An artist's depiction of the High Energy Laser and Integrated Optical-dazzler with Surveillance (HELIOS) in action. (Courtesy of Lockheed Martin)

The Navy plans on slapping a laser weapon on a littoral combat ship for the first time in the next year amid increased efforts to field high-energy laser systems aboard surface warships, USNI News reports.

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The littoral combat ship USS Freedom (LCS 1) is underway conducting sea trials off the coast of Southern California on February 21, 2013. (U.S. Navy/Mass Communication Specialist 1st Class James R. Evans)

In the latest sign that the Navy seems to have finally given up on its issue-plagued 'little crappy ships,' the service reportedly plans on decommissioning the first four littoral combat ships in 2021 to save cash.

According to a December memo from the White House's Office of Management and Budget, the plan would decommission the littoral combat ships Freedom, Independence, Fort Worth and Coronado, all of which have "between 12 and 17 years of planned hull life remaining," Defense News reports.

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Some 74 years ago, Richard Thelen, a then-18-year-old gunner's mate on the cruiser Indianapolis, vaulted into the air when a Japanese tornado sank the ship on July 30, 1945.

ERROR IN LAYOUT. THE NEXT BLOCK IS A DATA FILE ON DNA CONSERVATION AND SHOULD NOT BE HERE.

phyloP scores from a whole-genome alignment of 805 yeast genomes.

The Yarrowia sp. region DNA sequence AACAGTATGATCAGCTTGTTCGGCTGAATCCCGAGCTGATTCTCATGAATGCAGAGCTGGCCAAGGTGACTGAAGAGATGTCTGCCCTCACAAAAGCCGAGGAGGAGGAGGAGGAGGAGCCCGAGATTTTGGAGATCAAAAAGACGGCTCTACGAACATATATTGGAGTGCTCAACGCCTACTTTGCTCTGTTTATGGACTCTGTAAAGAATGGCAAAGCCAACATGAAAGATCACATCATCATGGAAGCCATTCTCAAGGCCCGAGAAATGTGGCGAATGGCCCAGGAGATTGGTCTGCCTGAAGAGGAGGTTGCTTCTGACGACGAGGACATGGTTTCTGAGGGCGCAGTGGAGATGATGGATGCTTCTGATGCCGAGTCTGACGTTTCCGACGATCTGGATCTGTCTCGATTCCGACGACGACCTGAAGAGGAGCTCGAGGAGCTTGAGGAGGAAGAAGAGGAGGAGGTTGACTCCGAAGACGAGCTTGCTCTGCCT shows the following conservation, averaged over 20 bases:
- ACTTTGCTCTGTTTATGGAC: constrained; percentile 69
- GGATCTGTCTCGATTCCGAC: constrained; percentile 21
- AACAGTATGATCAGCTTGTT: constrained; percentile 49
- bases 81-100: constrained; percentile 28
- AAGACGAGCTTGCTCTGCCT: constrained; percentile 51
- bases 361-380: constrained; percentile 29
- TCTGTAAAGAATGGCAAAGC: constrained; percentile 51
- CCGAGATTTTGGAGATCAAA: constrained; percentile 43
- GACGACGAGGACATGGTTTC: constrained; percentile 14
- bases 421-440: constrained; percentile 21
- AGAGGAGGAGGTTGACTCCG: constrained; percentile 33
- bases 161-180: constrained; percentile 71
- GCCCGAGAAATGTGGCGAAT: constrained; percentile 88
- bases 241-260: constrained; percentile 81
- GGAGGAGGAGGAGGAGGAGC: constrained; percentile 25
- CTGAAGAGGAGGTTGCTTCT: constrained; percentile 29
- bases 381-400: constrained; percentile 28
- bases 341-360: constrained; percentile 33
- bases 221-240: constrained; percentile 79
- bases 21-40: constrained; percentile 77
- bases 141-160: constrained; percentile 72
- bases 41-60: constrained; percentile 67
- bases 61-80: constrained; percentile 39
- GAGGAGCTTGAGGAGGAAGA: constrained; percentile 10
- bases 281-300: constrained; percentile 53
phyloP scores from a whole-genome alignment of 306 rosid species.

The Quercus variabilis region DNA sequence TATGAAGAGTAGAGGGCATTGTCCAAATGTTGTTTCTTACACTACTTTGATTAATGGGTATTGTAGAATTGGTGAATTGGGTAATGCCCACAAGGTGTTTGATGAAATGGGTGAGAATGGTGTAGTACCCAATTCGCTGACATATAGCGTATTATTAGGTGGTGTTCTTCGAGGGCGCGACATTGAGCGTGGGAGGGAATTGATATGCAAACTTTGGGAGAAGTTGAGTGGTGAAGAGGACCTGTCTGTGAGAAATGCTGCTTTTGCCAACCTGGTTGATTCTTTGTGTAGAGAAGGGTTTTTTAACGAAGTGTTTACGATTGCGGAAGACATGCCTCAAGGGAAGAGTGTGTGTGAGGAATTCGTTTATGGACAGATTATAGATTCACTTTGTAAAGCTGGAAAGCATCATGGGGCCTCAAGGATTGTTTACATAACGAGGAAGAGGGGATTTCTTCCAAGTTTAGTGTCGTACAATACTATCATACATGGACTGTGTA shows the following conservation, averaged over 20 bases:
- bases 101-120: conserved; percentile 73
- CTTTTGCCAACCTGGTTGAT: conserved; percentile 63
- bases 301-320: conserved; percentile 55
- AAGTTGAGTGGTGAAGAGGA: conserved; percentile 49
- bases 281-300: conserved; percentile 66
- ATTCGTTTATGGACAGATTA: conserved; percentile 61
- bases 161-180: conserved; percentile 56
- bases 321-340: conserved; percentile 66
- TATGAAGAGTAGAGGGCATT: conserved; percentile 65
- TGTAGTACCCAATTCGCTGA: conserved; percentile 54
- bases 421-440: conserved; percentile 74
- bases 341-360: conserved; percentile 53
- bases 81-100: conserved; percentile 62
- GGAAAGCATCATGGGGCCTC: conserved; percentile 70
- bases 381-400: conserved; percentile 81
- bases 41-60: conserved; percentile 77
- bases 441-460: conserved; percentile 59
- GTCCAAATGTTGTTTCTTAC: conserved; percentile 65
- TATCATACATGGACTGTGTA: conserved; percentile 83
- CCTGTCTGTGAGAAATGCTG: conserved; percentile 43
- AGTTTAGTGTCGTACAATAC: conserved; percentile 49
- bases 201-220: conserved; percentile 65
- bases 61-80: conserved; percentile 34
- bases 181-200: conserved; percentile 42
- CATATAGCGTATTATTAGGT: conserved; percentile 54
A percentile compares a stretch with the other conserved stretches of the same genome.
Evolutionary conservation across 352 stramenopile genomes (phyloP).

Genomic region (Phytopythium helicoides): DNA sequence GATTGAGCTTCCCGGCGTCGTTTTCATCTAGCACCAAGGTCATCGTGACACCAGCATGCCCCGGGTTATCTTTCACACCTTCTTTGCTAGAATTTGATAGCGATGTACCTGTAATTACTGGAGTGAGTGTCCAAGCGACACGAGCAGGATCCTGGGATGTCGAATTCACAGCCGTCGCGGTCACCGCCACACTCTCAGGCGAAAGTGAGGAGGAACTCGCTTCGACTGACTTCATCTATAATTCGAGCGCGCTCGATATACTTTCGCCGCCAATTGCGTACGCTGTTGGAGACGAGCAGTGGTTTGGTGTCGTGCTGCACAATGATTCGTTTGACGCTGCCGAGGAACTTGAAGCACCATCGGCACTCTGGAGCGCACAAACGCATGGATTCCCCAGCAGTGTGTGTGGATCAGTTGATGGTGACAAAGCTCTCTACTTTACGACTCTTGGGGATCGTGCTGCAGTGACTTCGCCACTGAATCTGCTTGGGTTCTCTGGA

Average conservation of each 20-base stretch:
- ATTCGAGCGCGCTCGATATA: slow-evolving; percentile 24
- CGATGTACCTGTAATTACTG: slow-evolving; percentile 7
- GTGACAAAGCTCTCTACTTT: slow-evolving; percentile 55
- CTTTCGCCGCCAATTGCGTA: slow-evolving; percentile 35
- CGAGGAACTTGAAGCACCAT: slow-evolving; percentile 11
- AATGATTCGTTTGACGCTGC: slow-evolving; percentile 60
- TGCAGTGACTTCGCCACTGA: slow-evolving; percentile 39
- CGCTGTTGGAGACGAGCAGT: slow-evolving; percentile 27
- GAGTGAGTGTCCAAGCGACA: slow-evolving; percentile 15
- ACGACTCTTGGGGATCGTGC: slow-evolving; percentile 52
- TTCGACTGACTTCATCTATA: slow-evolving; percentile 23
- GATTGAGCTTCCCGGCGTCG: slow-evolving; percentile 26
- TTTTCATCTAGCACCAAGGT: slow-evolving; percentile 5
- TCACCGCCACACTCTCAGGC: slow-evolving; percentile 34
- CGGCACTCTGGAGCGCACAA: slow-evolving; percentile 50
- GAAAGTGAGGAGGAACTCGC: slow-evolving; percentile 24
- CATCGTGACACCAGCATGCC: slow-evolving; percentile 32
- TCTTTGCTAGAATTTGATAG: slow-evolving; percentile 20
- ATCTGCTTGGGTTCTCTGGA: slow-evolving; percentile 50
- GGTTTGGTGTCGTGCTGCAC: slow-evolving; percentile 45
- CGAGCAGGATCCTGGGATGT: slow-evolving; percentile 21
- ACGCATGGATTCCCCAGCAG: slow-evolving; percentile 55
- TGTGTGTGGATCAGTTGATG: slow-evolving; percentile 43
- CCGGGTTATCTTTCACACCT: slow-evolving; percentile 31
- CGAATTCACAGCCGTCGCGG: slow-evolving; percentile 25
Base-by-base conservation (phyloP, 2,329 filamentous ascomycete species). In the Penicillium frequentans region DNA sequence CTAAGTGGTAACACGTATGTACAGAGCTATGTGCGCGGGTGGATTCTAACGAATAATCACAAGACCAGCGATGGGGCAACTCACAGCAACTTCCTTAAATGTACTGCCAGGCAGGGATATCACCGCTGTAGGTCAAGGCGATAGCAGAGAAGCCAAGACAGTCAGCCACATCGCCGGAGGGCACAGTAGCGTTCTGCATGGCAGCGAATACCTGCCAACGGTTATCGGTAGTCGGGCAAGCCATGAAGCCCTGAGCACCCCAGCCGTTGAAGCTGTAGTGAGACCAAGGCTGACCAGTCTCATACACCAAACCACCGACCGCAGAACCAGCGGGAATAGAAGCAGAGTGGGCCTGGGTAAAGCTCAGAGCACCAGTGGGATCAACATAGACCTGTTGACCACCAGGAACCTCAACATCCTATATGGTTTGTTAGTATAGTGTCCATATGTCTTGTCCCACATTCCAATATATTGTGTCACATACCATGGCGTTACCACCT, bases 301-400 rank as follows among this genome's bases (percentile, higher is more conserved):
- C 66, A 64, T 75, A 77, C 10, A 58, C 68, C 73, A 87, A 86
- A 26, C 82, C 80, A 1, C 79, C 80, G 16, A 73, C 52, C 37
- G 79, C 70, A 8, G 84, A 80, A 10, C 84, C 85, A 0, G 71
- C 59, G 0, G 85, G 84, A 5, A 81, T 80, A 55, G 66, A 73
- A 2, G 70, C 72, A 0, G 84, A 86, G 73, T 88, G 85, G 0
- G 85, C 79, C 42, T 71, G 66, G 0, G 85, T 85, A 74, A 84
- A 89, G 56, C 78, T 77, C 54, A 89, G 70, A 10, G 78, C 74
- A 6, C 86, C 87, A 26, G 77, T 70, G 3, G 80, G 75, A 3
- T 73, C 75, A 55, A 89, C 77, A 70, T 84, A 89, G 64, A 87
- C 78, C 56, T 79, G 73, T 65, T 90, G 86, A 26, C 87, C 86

"I remember mostly how quickly it sunk. I had to stay alive out there. Every time I was ready to give up, I felt my dad's grip, and saw his face," said Thelen.

Only 317 of the ship's 1,196 sailors survived after five days afloat in the Pacific. Some died from dehydration; others were killed by sharks. It was the biggest loss of life in the Navy's history.

Now, a new Indianapolis is ready for service.

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The littoral combat ship USS Gabrielle Giffords launched a Naval Strike Missile on Tuesday, marking the first time the NSM has been fired in the Indo-Pacific region, the Navy told Insider.

The NSM, along with additional firepower from U.S. and Singaporean forces, sank the decommissioned frigate USS Ford as part of an exercise with Singapore's navy in the Philippine Sea on Tuesday.

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The U.S. Navy's Littoral Combat Ship was supposed to be cheap, fast, flexible and easy to build.

But after spending $30 billion over a period of around two decades, the U.S. Navy has managed to acquire just 35 of the 3,000-ton-displacement vessels.

Sixteen were in service as of late 2018. Of those 16, four are test ships. Six are training ships. In 2019 just six LCSs, in theory, are deployable.

While that number should increase as the remaining ships in the class finally commission into service, the LCS's low readiness rate calls into question the wisdom of the Navy's investment in the type.

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After years of frequent mechanical failures ad embarrassing cost overruns, the Navy finally plans on deploying three hulls from its much-derided Littoral Combat Ship fleet by this fall after a protracted absence from the high seas, the U.S. Naval Institute reports.

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